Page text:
Currently the Unified Parkinson Disease Rating Scale (UPDRS) and its most recent version (the MDS-UPDRS) are considered the gold standards for examining disease severity and progression[10–12]. The UPDRS focuses primarily on measuring impairments associated with PD, with fewer items addressing specific functional limitations or perceptions of quality of life. The subsections of the UPDRS are organized according to motor and non-motor aspects of the disease, significantly limiting the assessment of disablement in PD. As a result, the burden of PD is commonly understood more in terms of disease progression (i.e., the predictable evolution of signs, symptoms, and impairments) rather than in terms of the potentially diverse paths through which persons with PD become disabled.
In contrast to the UPDRS, the International Classification of Functioning, Disability, and Health (ICF) was developed as a framework for understanding disability at multiple levels. Accordingly, the effect of health conditions (e.g., PD) is considered across 3 domains of human function: body structure and function, activity, and participation. "Disability" is used to denote a decrement at each level (i.e., a body structure or function impairment, an activity limitation, and a participation restriction). Underscoring the value of this approach, the World Health Organization (WHO) endorsed the ICF in 2001.
"Body structure," in ICF terms, is defined as an anatomical part of the body, such as organs, limbs and their components, while "body function" is defined as the physiological function of body systems. Applied to PD, motor signs such as bradykinesia, tremor and rigidity represent impairments in body structure and function. "Activity" is defined as the execution of a task or action by an individual and activity limitations as the difficulties an individual may have in executing such tasks. Activity limitations common in PD are those affecting gait, balance, getting dressed, bathing, and other activities of daily living. Lastly, "participation" is defined as the involvement in a life situation and participation restrictions as problems an individual may experience in involvement in life situations. Participation restrictions in PD may include involvement in leisure, work or social aspects of life in both the household and community settings.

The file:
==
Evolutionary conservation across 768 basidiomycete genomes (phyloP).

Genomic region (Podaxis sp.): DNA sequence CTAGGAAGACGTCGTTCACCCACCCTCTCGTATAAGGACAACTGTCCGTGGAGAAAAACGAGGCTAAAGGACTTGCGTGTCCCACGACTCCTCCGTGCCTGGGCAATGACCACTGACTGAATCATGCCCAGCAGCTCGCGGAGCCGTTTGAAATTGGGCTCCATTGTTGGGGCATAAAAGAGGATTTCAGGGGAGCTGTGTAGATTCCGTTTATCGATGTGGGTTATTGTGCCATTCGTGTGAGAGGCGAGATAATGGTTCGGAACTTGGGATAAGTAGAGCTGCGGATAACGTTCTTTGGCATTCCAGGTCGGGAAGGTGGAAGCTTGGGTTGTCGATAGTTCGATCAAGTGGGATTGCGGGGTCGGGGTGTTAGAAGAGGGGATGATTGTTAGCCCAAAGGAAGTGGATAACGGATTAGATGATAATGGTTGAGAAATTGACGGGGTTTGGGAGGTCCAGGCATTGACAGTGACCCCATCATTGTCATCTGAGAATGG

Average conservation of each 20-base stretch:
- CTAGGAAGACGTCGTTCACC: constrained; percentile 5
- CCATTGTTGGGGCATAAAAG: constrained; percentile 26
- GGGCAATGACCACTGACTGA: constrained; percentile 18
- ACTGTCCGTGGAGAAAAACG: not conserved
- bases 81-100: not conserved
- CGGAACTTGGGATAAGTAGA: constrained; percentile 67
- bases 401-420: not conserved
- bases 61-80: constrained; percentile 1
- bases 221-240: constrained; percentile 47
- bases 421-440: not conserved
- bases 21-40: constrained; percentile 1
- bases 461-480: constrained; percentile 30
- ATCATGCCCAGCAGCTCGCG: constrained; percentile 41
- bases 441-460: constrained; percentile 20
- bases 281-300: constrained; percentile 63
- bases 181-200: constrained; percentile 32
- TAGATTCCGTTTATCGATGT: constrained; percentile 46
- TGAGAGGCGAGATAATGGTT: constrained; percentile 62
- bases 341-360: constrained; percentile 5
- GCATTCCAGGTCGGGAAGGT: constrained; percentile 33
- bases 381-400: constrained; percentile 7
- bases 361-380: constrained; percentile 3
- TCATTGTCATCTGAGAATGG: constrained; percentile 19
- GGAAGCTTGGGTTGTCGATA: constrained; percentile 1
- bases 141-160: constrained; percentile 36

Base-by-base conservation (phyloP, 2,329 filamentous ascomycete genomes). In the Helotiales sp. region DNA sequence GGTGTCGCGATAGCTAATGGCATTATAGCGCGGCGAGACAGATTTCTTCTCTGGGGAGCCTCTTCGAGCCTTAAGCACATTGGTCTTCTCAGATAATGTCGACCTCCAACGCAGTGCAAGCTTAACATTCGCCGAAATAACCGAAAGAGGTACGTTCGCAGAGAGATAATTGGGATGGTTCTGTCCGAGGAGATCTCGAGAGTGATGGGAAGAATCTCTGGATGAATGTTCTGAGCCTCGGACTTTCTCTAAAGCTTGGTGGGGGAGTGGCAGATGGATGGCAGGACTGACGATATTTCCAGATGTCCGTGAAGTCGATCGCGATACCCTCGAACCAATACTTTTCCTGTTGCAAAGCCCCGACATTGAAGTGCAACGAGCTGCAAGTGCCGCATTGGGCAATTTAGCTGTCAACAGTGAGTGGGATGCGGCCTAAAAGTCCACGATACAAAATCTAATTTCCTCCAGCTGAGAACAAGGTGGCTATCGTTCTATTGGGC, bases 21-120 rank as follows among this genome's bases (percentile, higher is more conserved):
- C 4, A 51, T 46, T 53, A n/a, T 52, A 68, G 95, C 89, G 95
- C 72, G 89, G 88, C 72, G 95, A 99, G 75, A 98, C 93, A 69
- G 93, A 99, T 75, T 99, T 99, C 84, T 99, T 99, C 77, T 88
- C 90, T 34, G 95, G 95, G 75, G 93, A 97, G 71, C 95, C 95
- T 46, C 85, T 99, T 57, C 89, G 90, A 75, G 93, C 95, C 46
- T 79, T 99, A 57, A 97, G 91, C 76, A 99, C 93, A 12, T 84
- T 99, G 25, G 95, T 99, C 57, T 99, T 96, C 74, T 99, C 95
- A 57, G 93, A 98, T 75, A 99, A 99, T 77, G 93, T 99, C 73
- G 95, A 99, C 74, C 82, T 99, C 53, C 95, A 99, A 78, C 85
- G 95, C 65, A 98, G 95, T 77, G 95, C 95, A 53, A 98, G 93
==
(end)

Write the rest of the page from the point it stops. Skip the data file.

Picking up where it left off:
To address the aforementioned limitations in the exercise and disability literature, we plan to conduct a 2-year, multicenter prospective longitudinal study of a cohort of persons with PD. The objectives of the study will be: (1) to characterize the natural trajectory of disablement using a spectrum of measures organized according to the ICF framework, and (2) to identify potential factors, including but not limited to those related to exercise and physical activity, that contribute to the development of impairments of body structure/function, activity limitations, or participation restrictions. The study is anticipated to lay an important foundation for future studies, especially those designed to understand the impact of sustained exercise and/or a physically active lifestyle on disablement in PD.
The proposed project is a prospective, longitudinal cohort study in which patients with PD will be assessed every 6 months over a 2-year period using a specific battery of outcome measures designed to reflect the full spectrum of disability.
Participants and Recruitment
Two hundred sixty participants will be recruited through the Neurology Department at the University of Utah, the Parkinson's Disease and Movement Disorder Center at Boston University Medical Center (BU PDMC), the Department of Neurology at the University of Alabama at Birmingham (UAB), and the Movement Disorders Center at Washington University in St Louis School of Medicine. Prior to data collection, ethics approval will be achieved through the Institutional Review Board (IRB) at each participating site. Before participation, all participants will sign IRB approved informed consent forms. Gathering data at four sites will promote rapid enrollment and increase the likelihood of enrolling participants who typically are under-represented in PD studies (e.g., Ethnic minority participants, females, individuals who are at Hoehn and Yahr Stage 4). Included participants will be community dwelling persons ≥ 40 years of age who have neurologist-diagnosed idiopathic PD (using UK Brain Bank Criteria ), are at Hoehn and Yahr stages I-IV (mild to moderate disease severity), and score ≥ 24/30 on the Mini-mental State Examination. Excluded participants will be individuals with a diagnosis of atypical Parkinsonism, who are at Hoehn and Yahr stage 5, or who have had previous surgical management of PD (e.g. pallidotomy, deep brain stimulation).